In Slang, More to a 'Buck' and Less to a 'Bromance' Than Meets the Eye
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AA: I'm Avi Arditti and this week on WORDMASTER: we talk with Pam Munro, a linguistics professor at the University of California, Los Angeles, about the latest slang on campus. It's in U.C.L.A. Slang, a dictionary that she and her students have published every four years for the last two decades.
The first entry in the new sixth edition -- well, the first one we can say on the radio -- is a buck. A buck is usually the term for one dollar, but here it means one hundred dollars.
PAM MUNRO: "Yeah, that one is really strange but it does illustrate a common process about slang, that slang tends toward hyperbole on things like that. And so there are a hundred cents in a dollar, and so why not use the term 'a buck' for a hundred dollars rather than a hundred cents?"
AA: "Well, the -- "
PAM MUNRO: "But that one is a completely new word."
AA: "If I hear someone saying a buck I'll have to make sure they don't mean a hundred dollars. But you know there are a few terms that I notice seem to come from hip-hop."
PAM MUNRO: "Yes."
AA: "Why don't you give me some examples of those."
PAM MUNRO: "There are some words from African-American English that are kind of well known as African-American English, words like homeboy and homegirl -- "
AA: "Meaning friend."
PAM MUNRO: "Meaning a friend. And it used to mean a fellow member of your gang. But now people, students with no connections to the black community, use this as just a word that means friend."
AA: "And then, well like cheddar, which is a term meaning money also, right?"
PAM MUNRO: "Cheddar means money."
AA: "It's not just cheese."
PAM MUNRO: "Well, it derived from cheese. So cheese is an earlier term meaning money that's been around for quite some time. And shortly after people were saying cheese, there were people who thought that it would be sort of cute to replace this by cheddar. I first recorded cheese in two thousand two, and cheddar a year later, so it is a later term. Cheddar is another type of cheese, so you might as well say cheddar for money too."
AA: "Tell me what an awkward turtle is?"
PAM MUNRO: "Awkward turtle is a comment that you make during an awkward pause or an awkward moment in the conversation. So if somebody says something embarrassing or that reveals that they're giving out information that they shouldn't, or they ask about something that is very taboo sort of to talk about, you can say awkward turtle -- maybe in an undertone to your friends.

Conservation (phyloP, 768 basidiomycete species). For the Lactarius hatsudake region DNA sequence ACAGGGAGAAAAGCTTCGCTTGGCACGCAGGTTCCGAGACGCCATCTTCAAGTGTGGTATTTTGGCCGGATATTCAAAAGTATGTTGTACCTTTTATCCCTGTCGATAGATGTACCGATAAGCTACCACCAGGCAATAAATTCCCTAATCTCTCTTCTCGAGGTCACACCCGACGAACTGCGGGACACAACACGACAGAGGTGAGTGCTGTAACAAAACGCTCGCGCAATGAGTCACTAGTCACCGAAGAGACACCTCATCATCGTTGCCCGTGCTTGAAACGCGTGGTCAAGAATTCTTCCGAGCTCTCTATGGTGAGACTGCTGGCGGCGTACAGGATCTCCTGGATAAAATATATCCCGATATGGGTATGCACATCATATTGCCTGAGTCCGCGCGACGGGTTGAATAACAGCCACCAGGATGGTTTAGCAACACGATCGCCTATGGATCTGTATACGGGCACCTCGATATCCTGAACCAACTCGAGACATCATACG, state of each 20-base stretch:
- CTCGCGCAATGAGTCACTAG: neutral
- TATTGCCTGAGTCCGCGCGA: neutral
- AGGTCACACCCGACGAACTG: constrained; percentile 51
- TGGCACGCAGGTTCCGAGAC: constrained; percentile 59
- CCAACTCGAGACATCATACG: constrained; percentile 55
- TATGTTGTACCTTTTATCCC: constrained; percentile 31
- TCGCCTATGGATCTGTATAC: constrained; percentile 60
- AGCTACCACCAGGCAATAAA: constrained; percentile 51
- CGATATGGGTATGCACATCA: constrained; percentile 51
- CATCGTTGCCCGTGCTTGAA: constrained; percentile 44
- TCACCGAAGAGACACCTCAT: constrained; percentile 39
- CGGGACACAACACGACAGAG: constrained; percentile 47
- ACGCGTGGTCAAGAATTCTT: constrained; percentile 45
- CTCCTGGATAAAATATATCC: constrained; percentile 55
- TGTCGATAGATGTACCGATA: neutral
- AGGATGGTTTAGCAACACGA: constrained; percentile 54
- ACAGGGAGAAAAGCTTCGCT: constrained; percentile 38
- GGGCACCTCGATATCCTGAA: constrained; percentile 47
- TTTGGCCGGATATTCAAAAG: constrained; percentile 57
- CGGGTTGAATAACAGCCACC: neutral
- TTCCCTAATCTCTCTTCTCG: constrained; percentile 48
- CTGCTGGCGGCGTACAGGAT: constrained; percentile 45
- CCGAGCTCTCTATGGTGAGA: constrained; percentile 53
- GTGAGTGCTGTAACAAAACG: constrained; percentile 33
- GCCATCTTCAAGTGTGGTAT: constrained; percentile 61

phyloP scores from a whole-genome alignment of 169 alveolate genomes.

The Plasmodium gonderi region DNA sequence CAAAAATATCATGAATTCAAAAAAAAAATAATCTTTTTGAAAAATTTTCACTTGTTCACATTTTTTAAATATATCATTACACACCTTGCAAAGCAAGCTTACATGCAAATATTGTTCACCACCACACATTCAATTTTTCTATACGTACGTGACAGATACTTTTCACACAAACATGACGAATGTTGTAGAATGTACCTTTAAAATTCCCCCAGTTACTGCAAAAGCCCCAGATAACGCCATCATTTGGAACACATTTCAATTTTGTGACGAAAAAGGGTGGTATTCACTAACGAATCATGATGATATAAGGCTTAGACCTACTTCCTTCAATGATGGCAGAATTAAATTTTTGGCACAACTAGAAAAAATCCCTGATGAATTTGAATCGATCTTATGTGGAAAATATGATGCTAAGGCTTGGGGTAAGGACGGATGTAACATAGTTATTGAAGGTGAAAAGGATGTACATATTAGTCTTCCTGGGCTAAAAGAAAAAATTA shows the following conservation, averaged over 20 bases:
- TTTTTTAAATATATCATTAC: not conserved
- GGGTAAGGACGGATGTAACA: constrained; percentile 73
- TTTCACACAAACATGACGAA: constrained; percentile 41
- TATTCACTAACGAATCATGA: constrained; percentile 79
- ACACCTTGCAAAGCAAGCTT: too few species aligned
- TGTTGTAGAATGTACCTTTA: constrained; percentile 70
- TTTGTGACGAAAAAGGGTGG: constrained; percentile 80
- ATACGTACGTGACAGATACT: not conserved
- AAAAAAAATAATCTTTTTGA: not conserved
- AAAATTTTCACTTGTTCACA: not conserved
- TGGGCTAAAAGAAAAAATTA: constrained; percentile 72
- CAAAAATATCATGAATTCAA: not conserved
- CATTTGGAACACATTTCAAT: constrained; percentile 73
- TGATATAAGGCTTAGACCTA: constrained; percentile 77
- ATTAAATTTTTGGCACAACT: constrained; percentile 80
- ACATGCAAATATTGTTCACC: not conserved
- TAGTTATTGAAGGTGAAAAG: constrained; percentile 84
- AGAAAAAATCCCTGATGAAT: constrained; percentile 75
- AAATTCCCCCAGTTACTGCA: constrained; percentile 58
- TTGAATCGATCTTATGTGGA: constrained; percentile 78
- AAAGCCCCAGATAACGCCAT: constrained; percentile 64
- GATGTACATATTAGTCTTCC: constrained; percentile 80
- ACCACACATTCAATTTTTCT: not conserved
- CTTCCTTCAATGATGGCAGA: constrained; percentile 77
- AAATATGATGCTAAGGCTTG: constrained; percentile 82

"And you can also make an awkward turtle gesture, which consists of putting the palm of one hand on the top of the back of the other hand, and so this leaves your thumb and little finger able to stick out on both sides, and you wiggle them, sort of like turtle feet. The way it's been explained to me is that people think of this as a turtle upside down. I mean, that is an awkward turtle."
AA: "Well, you know, lately there've been a lot of terms -- in fact, there's even a dictionary devoted to this now, to this idea of bro terms."
PAM MUNRO: "Right. The most widely used one that is current in a lot of media these days is bromance. A bromance is a very close platonic friendship, totally non-sexual, between two heterosexual male friends. But we do have other ones. So one that I had not heard before is brolition. So a brolition -- which is a combination of bro and coalition -- is a big group of guys."
AA: "I'd never heard that one."
PAM MUNRO: "Well, that was new to me this year also. Then we have various other words that sort of go into this. So a brother from another mother is a close male friend who isn't your own brother but you sort of think of him as a brother. And then there's a term for women who feel a close friendship with a girl who's not their sister. They can call her a sister from another mister."
AA: Next week, we'll talk again with linguistics professor Pam Munro from the University of California, Los Angeles. She's the editor of U.C.L.A. Slang 6, the latest edition of a dictionary compiled by a team of students from terms used on campus. And that's WORDMASTER for this week. Archives are at voanews.com/wordmaster. I'm Avi Arditti.